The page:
The data showed that the household sector lost US$12.7 trillion in 2008, mostly through the decline in share prices and real estate value. The business sector lost US$1.6 trillion in 2008 and US$6.1 trillion in 2009. The government sector went into deficit by US$0.7 trillion in 2008, and has lost roughly US$1.3 to US$1.5 trillion yearly since then.

How much did the financial business sector lose? Its net worth rose US$1.6 trillion in 2008, lost US$0.7 trillion in 2009 and US$0.5 trillion in 2010, and was in the black again by 2011. In sum, almost everyone lost during the financial crisis, with households losing most, but Wall Street lost least. The reason is that its losses were covered by capital injection by the corporate and household sector, and there was huge government support. No wonder there was an Occupy Wall Street movement.


Wall Street lost LEAST! Hmmmm


German elections 2013:
Out of the bag
22 August 2013 Süddeutsche Zeitung Munich


German elections 2013:
Island of happy people
22 August 2013 Frankfurter Allgemeine Zeitung Frankfurt

A month ahead of elections, Germans are fine and unconcerned at their neighbours’ problems. It is in this climate of satisfaction and buoyed by good polls that Angela Merkel is leading a campaign designed not to antagonise her countrymen, jokes Frankfurter Allgemeine Zeitung.

[…] Looking at Germany from above, the country, despite its borders being firmly on the continent, resembles an island. A balmy island where living is a breeze. nonethelesss, it’s in the middle of a choppy ocean. On the neighbouring islands people are not doing so well, as if they’re feeling a little seasick; their islands lie a bit lower than the island of Germany. There, the waves thunder in over the sands and the fields, and some of these islands are at risk of being washed over entirely. The inhabitants of the island of Germany can probably see that, or they read about it in their newspapers. But those other islands seem so far away that the islanders of Germany need not worry about their balmy lives, scented by sea breezes.”


“A month ahead of elections, Germans are fine and unconcerned at their neighbours’ problems”

so many decisions have been deferred to the post election period. Q4 will be a hoot. I bet the VIX will be back on tranquillisers.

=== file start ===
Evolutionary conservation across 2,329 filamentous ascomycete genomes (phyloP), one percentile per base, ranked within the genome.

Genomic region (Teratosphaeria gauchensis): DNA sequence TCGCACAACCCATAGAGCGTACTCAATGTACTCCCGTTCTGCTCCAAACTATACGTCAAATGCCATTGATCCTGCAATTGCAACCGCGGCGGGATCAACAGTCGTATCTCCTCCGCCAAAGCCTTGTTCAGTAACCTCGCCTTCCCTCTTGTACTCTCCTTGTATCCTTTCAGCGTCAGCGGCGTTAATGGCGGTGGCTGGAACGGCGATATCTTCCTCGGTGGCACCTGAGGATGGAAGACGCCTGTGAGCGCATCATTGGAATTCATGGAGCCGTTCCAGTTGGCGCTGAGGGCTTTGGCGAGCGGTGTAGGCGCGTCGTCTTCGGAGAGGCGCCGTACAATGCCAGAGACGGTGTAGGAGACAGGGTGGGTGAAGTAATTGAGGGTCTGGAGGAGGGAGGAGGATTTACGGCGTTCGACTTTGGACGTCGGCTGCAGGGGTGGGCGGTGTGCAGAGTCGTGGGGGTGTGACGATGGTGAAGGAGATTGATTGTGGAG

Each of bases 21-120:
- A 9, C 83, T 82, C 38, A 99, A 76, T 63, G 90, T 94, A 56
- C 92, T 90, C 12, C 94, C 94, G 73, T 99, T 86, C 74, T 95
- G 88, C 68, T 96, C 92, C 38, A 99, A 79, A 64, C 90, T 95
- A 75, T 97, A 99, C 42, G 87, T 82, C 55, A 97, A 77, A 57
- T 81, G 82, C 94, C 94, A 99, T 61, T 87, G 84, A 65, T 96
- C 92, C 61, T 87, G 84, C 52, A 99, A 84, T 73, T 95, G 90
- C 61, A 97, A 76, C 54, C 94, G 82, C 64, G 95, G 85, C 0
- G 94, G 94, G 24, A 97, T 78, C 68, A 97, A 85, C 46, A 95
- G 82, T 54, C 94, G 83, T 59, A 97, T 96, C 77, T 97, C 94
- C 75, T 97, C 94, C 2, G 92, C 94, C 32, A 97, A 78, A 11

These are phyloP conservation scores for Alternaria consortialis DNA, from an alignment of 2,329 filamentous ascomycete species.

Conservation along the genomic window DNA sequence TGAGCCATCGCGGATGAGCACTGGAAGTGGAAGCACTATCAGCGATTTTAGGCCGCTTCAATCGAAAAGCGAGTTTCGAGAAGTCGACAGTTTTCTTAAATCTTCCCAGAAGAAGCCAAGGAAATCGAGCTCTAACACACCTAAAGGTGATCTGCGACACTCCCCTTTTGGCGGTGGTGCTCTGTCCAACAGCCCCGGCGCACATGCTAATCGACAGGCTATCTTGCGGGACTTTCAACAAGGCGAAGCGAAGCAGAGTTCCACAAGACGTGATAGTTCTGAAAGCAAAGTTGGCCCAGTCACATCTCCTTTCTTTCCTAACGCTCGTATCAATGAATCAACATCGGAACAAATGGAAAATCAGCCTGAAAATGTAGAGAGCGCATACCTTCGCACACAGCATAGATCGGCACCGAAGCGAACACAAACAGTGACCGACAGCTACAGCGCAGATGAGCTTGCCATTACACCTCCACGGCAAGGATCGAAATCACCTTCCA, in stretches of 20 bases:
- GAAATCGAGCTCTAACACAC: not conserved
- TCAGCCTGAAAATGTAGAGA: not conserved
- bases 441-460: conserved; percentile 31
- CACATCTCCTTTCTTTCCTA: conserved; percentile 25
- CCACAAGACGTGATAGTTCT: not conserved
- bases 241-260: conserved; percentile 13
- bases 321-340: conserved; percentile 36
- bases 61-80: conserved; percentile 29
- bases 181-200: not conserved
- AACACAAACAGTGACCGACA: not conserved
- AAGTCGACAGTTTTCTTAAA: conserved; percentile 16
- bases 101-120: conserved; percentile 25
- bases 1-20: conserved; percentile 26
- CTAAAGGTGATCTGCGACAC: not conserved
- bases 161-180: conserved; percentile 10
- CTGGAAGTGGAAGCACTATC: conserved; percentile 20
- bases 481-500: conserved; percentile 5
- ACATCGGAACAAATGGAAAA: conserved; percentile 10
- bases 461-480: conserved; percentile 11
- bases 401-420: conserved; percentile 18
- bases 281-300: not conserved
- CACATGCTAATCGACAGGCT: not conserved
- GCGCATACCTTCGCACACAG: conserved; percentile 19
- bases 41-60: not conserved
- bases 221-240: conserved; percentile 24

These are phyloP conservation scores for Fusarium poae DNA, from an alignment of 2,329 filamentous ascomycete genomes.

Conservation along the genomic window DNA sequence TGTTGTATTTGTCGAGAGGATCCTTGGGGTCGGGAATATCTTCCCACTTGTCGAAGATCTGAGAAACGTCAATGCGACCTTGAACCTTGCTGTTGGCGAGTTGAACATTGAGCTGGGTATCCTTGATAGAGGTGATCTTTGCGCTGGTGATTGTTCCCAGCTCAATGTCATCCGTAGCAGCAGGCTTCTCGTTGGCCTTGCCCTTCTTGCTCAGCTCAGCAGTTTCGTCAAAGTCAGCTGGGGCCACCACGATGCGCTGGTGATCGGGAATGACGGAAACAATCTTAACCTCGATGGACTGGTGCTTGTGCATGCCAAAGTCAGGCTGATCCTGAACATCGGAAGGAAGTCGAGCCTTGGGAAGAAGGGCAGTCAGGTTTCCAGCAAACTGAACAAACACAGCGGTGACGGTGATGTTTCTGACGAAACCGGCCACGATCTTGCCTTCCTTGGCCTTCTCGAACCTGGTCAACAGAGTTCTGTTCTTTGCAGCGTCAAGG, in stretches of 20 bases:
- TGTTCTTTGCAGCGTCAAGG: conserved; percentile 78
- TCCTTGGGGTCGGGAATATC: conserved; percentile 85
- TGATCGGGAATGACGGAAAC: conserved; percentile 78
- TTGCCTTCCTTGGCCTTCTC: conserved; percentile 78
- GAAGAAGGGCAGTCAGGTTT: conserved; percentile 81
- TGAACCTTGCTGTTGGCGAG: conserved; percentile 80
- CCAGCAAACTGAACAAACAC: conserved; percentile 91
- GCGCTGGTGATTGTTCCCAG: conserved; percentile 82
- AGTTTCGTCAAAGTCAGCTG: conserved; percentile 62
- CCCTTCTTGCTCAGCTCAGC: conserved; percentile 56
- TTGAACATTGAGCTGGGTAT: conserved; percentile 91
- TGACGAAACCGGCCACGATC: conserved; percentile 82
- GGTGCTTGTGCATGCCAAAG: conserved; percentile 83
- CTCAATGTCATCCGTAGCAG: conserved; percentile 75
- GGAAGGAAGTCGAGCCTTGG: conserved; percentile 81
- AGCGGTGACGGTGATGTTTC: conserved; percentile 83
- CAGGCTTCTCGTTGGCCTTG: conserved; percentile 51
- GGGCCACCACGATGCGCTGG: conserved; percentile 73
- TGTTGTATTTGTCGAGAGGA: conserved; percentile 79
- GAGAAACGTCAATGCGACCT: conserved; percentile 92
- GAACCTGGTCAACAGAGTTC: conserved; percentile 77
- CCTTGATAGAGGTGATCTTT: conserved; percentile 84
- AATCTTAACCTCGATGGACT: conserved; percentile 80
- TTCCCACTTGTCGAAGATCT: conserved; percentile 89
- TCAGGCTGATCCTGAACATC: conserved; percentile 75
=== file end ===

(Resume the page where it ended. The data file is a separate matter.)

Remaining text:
UK boom getting boomier… revised up to +0.7% in Q2

“The details show a very encouraging picture of a broad-based upturn across almost all sectors of the economy (the exception being falling energy output). Importantly, the upturn was not simply fueled by surging spending by households. Instead, exports and business investment were key drivers of the expansion, pointing to a rebalancing of the economy away from domestic consumption.”

Great news for Ireland of course, but it always feels like the Irish media report good news for the UK through gritted teeth.

Better news, Johnny. But can they keep it up?

From the same feed


Chris Leslie MP, shadow financial secretary to the Treasury says:

“These figures confirm that after three wasted years of flatlining we finally have some welcome but long overdue growth.

But for all George Osborne’s complacent claims that the economy is now fixed, for ordinary people things are getting harder. While millionaires have been given a huge tax cut most people are still seeing prices rising much faster than wages.

And real risks remain. The Governor of the Bank of England is right to warn that the recovery is weak, and it is the slowest on record.”


Well known Marxist Bill Gross on capital vs labour – interesting given the millionaire tax breaks in the UK…


“It is obvious that “capital” as opposed to “labor” – – moving from 8 to 13% of GNI over the past three or even 30 years – – has been the cyclical and secular champion. Why one or the other should be policy and politically advantaged is not commonsensically clear. Granted, the return on capital as opposed to the return to labor should logically be higher if only to encourage savings.
 But once an historical midpoint or range has been established, a relative equilibrium should be observed. Even conservatives must acknowledge that return on capital investment, and the liquid stocks and bonds that mimic it, are ultimately dependent on returns to labor in the form of jobs and real wage gains. If Main Street is unemployed and undercompensated, capital can only travel so far down Prosperity Road”